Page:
Jim Seaton

It was the lockdown that brought it all home to Jim when he realised how incredibly lucky we all are to live here. Wanting to make a small difference to this community, he decided to volunteer for the Parish Council. He believes it is the little things that affect our daily lives – for example, he thinks that more dog bins around the village would be a good thing. Equally, he is concerned about some of the bigger things too like the need for increased safety at the Stoke Row Road/Gallowstree Common crossroads that saw yet another serious accident at the beginning of July.

Jim sits on both the Planning Committee and the Finance Committee and is also Deputy Chairman – he doesn’t find this too onerous and devotes possibly a couple of hours a week to council business. Very concerned about the new planning laws he feels that, more than anything, a sensible balance is required. He cites Sonning Common as an example of a village that worked hard to develop a Neighbourhood Plan that has since been apparently ridden roughshod over. The need for more housing is something he recognises and yet understands that there is a responsibility to protect our AONB (Area of Outstanding Natural Beauty).

Jim has worked from home for several years now; this enables him to capitalise on his environment – he loves the countryside.  He runs several times a week, having formerly run marathons and ultra-marathons, and walks his dog daily. Part of his reason for joining the Parish Council was to look out for the countryside: he doesn’t think that things should stand still but, on the other hand, we still need to protect what we have.

With his wife and their two children, Jim moved to Peppard six years ago. At that time, he worked for British Gas at their HQ in Reading and had just returned from overseas; they liked South Oxfordshire and so searched for a house in this area. Finally, they bought an old house in Colliers Lane, demolished it and built their own house. During this enterprise they lived in rented accommodation but, nevertheless, it was a time-consuming and sometimes nerve-wracking project. Jim enjoys gardening and particularly enjoys working in what once was an old overgrown garden. The garden evolves the whole time and he frequently discovers old plants that must have been put in the ground 30 or 40 years ago.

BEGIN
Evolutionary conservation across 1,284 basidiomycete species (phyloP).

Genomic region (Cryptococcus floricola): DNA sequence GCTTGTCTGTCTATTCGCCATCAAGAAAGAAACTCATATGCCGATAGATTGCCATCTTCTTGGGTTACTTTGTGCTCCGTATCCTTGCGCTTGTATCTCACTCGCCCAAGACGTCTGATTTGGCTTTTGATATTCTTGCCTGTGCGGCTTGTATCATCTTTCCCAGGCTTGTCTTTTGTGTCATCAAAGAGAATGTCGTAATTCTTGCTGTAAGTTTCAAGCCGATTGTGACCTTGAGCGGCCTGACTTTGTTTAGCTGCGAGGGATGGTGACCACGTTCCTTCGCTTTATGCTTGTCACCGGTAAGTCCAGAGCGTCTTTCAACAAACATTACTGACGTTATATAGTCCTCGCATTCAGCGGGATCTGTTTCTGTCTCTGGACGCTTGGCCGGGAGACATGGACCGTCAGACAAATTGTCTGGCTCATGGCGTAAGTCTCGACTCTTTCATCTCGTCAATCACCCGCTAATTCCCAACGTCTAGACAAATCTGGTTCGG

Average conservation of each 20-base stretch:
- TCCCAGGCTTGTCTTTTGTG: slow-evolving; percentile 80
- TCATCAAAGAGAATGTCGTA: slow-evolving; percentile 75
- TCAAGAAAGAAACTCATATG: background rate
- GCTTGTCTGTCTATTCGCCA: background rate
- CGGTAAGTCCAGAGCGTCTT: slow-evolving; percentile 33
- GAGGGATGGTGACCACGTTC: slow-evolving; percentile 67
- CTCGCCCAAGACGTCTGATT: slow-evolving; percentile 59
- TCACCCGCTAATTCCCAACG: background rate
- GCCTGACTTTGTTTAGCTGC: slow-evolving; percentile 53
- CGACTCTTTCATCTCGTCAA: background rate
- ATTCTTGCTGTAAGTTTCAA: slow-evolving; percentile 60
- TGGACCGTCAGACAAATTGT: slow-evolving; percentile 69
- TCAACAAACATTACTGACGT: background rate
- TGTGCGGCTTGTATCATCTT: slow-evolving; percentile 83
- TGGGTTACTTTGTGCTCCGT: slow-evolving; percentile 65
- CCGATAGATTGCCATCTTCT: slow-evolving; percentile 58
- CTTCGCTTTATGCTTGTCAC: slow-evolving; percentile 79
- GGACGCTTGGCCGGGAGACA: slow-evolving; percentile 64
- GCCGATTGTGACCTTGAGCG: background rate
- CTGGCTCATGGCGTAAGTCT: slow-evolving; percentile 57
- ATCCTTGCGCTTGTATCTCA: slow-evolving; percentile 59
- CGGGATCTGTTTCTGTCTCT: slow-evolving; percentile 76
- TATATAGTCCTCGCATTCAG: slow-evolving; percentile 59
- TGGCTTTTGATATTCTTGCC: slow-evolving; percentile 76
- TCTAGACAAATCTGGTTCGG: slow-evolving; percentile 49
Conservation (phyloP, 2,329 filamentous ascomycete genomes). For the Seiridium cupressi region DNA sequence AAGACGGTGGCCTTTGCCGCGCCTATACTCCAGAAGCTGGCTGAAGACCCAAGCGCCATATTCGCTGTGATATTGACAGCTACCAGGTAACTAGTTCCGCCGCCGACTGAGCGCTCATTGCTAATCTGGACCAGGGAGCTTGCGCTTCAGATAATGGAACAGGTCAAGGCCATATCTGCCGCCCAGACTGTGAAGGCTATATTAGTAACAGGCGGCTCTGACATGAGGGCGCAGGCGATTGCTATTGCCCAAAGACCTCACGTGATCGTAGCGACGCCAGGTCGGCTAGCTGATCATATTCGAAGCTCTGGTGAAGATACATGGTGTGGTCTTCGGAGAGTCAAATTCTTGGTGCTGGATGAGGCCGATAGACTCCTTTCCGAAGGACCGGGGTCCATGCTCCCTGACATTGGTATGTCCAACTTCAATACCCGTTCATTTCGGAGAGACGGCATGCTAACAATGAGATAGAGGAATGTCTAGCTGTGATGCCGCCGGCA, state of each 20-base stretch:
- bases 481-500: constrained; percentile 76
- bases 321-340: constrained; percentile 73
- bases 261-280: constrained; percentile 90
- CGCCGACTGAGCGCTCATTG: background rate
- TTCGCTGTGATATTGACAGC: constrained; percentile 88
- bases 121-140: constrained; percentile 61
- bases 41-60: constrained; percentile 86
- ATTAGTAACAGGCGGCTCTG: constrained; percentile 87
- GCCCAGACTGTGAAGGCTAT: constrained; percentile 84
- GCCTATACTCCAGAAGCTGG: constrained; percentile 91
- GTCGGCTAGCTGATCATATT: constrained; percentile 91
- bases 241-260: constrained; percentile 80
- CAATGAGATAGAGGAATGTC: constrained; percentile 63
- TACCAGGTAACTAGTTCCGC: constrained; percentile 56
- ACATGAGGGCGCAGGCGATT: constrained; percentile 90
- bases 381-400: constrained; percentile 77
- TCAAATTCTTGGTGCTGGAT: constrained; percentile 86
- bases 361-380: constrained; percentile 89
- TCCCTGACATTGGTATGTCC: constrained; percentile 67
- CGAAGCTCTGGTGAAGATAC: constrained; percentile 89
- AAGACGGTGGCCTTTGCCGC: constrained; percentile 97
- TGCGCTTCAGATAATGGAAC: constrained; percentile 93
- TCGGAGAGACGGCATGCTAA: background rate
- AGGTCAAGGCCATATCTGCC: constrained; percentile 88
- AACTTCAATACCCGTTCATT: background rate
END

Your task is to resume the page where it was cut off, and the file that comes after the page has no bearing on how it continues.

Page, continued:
Jim has worked in the energy industry for many years and has lived in several different locations around the world; his last assignment was in Brisbane, Australia where he lived for three and a half years, prior to that they lived in Singapore and before they had children, they lived in Thailand.

Having left British Gas, Jim, now 52, became a consultant in the natural gas industry for corporate clients. He says that transition to green energy, whilst vitally important, needs to be realistic and achievable.  As we work towards more renewable and zero carbon energy (with the aim of 100%), electricity still needs to be delivered reliably and affordably – and people still want electricity.

As a family they enjoy the outdoors and recently returned from a holiday in Filey Bay on the Yorkshire coast. Luckily, they had lovely weather and were able to walk their dog along miles of empty beach. They also enjoy more distant locations and like to visit places of interest, ancient sites and enjoy different cultures.  Jim says that he enjoys the beach as much as anyone but likes to combine it with something a bit more active – when the family were on holiday in St Lucia, for example, he and his daughter went off to climb one of the Pitons.

Let’s hope that he continues to expend that sort of energy as a councillor to help our village.

Rita Hadgkiss